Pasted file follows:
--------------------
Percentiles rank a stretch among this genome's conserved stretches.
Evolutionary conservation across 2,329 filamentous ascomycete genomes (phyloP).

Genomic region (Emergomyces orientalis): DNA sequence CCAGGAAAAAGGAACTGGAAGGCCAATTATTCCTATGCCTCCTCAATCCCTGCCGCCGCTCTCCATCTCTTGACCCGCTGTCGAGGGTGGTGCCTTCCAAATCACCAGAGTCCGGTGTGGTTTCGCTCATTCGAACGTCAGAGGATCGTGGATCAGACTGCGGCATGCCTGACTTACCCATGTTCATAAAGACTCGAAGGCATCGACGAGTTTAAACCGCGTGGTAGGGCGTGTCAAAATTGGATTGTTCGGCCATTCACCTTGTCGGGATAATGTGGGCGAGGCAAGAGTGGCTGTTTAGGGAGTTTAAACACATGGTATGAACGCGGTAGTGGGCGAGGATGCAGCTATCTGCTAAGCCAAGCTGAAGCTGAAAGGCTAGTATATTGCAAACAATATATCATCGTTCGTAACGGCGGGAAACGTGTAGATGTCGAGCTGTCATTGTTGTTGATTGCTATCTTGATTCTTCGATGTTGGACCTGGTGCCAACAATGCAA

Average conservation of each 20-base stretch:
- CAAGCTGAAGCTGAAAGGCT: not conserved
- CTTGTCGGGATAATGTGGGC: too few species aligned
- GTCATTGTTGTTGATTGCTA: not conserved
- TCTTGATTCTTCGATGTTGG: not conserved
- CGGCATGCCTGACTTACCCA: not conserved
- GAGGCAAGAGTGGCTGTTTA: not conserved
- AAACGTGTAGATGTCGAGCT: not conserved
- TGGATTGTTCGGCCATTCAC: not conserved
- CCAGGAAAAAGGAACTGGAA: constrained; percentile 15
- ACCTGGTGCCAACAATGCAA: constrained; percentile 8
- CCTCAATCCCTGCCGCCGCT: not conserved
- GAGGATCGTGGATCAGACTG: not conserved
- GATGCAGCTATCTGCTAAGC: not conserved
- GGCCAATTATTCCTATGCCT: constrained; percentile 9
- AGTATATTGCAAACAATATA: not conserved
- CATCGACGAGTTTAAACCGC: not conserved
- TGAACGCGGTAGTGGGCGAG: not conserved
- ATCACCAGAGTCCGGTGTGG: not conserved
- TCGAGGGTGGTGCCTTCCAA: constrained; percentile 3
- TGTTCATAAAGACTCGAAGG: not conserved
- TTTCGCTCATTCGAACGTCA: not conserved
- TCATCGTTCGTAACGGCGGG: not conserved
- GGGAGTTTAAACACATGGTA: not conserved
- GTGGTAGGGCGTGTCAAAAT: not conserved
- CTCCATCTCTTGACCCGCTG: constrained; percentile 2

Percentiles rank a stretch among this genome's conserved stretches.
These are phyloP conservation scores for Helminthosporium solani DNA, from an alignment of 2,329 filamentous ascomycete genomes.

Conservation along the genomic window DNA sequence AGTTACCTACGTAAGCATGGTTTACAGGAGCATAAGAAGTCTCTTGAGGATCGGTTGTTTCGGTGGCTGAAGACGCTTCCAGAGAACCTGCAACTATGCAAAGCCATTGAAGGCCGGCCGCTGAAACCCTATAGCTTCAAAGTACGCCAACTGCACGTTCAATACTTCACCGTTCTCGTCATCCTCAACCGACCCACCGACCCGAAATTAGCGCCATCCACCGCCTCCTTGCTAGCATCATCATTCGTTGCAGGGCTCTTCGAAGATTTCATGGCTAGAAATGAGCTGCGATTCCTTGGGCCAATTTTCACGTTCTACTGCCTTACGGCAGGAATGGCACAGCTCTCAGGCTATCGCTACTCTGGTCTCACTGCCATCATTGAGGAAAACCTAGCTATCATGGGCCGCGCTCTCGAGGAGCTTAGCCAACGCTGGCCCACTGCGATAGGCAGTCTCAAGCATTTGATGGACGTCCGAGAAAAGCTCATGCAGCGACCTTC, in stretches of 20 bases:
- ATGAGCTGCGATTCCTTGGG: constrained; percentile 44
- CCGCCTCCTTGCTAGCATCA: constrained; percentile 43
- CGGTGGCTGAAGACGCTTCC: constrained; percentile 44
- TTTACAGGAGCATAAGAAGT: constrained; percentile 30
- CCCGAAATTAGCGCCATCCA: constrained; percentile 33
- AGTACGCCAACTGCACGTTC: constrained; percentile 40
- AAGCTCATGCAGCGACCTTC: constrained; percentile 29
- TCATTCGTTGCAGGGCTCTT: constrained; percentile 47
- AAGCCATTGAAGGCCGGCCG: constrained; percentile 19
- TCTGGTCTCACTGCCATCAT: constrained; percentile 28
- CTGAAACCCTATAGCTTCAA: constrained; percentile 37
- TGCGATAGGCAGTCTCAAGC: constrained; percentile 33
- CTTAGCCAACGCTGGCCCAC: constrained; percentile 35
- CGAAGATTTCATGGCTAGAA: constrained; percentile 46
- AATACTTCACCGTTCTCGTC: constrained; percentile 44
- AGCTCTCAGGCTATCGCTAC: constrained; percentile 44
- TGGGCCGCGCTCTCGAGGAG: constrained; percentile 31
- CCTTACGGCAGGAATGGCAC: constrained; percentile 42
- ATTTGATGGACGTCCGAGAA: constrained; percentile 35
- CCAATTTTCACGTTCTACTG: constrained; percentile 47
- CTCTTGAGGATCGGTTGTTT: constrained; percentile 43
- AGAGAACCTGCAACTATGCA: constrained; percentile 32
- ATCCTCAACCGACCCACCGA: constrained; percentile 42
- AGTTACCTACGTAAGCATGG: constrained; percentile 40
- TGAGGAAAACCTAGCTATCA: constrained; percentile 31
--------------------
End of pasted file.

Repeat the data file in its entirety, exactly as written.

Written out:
Percentiles rank a stretch among this genome's conserved stretches.
Evolutionary conservation across 2,329 filamentous ascomycete genomes (phyloP).

Genomic region (Emergomyces orientalis): DNA sequence CCAGGAAAAAGGAACTGGAAGGCCAATTATTCCTATGCCTCCTCAATCCCTGCCGCCGCTCTCCATCTCTTGACCCGCTGTCGAGGGTGGTGCCTTCCAAATCACCAGAGTCCGGTGTGGTTTCGCTCATTCGAACGTCAGAGGATCGTGGATCAGACTGCGGCATGCCTGACTTACCCATGTTCATAAAGACTCGAAGGCATCGACGAGTTTAAACCGCGTGGTAGGGCGTGTCAAAATTGGATTGTTCGGCCATTCACCTTGTCGGGATAATGTGGGCGAGGCAAGAGTGGCTGTTTAGGGAGTTTAAACACATGGTATGAACGCGGTAGTGGGCGAGGATGCAGCTATCTGCTAAGCCAAGCTGAAGCTGAAAGGCTAGTATATTGCAAACAATATATCATCGTTCGTAACGGCGGGAAACGTGTAGATGTCGAGCTGTCATTGTTGTTGATTGCTATCTTGATTCTTCGATGTTGGACCTGGTGCCAACAATGCAA

Average conservation of each 20-base stretch:
- CAAGCTGAAGCTGAAAGGCT: not conserved
- CTTGTCGGGATAATGTGGGC: too few species aligned
- GTCATTGTTGTTGATTGCTA: not conserved
- TCTTGATTCTTCGATGTTGG: not conserved
- CGGCATGCCTGACTTACCCA: not conserved
- GAGGCAAGAGTGGCTGTTTA: not conserved
- AAACGTGTAGATGTCGAGCT: not conserved
- TGGATTGTTCGGCCATTCAC: not conserved
- CCAGGAAAAAGGAACTGGAA: constrained; percentile 15
- ACCTGGTGCCAACAATGCAA: constrained; percentile 8
- CCTCAATCCCTGCCGCCGCT: not conserved
- GAGGATCGTGGATCAGACTG: not conserved
- GATGCAGCTATCTGCTAAGC: not conserved
- GGCCAATTATTCCTATGCCT: constrained; percentile 9
- AGTATATTGCAAACAATATA: not conserved
- CATCGACGAGTTTAAACCGC: not conserved
- TGAACGCGGTAGTGGGCGAG: not conserved
- ATCACCAGAGTCCGGTGTGG: not conserved
- TCGAGGGTGGTGCCTTCCAA: constrained; percentile 3
- TGTTCATAAAGACTCGAAGG: not conserved
- TTTCGCTCATTCGAACGTCA: not conserved
- TCATCGTTCGTAACGGCGGG: not conserved
- GGGAGTTTAAACACATGGTA: not conserved
- GTGGTAGGGCGTGTCAAAAT: not conserved
- CTCCATCTCTTGACCCGCTG: constrained; percentile 2

Percentiles rank a stretch among this genome's conserved stretches.
These are phyloP conservation scores for Helminthosporium solani DNA, from an alignment of 2,329 filamentous ascomycete genomes.

Conservation along the genomic window DNA sequence AGTTACCTACGTAAGCATGGTTTACAGGAGCATAAGAAGTCTCTTGAGGATCGGTTGTTTCGGTGGCTGAAGACGCTTCCAGAGAACCTGCAACTATGCAAAGCCATTGAAGGCCGGCCGCTGAAACCCTATAGCTTCAAAGTACGCCAACTGCACGTTCAATACTTCACCGTTCTCGTCATCCTCAACCGACCCACCGACCCGAAATTAGCGCCATCCACCGCCTCCTTGCTAGCATCATCATTCGTTGCAGGGCTCTTCGAAGATTTCATGGCTAGAAATGAGCTGCGATTCCTTGGGCCAATTTTCACGTTCTACTGCCTTACGGCAGGAATGGCACAGCTCTCAGGCTATCGCTACTCTGGTCTCACTGCCATCATTGAGGAAAACCTAGCTATCATGGGCCGCGCTCTCGAGGAGCTTAGCCAACGCTGGCCCACTGCGATAGGCAGTCTCAAGCATTTGATGGACGTCCGAGAAAAGCTCATGCAGCGACCTTC, in stretches of 20 bases:
- ATGAGCTGCGATTCCTTGGG: constrained; percentile 44
- CCGCCTCCTTGCTAGCATCA: constrained; percentile 43
- CGGTGGCTGAAGACGCTTCC: constrained; percentile 44
- TTTACAGGAGCATAAGAAGT: constrained; percentile 30
- CCCGAAATTAGCGCCATCCA: constrained; percentile 33
- AGTACGCCAACTGCACGTTC: constrained; percentile 40
- AAGCTCATGCAGCGACCTTC: constrained; percentile 29
- TCATTCGTTGCAGGGCTCTT: constrained; percentile 47
- AAGCCATTGAAGGCCGGCCG: constrained; percentile 19
- TCTGGTCTCACTGCCATCAT: constrained; percentile 28
- CTGAAACCCTATAGCTTCAA: constrained; percentile 37
- TGCGATAGGCAGTCTCAAGC: constrained; percentile 33
- CTTAGCCAACGCTGGCCCAC: constrained; percentile 35
- CGAAGATTTCATGGCTAGAA: constrained; percentile 46
- AATACTTCACCGTTCTCGTC: constrained; percentile 44
- AGCTCTCAGGCTATCGCTAC: constrained; percentile 44
- TGGGCCGCGCTCTCGAGGAG: constrained; percentile 31
- CCTTACGGCAGGAATGGCAC: constrained; percentile 42
- ATTTGATGGACGTCCGAGAA: constrained; percentile 35
- CCAATTTTCACGTTCTACTG: constrained; percentile 47
- CTCTTGAGGATCGGTTGTTT: constrained; percentile 43
- AGAGAACCTGCAACTATGCA: constrained; percentile 32
- ATCCTCAACCGACCCACCGA: constrained; percentile 42
- AGTTACCTACGTAAGCATGG: constrained; percentile 40
- TGAGGAAAACCTAGCTATCA: constrained; percentile 31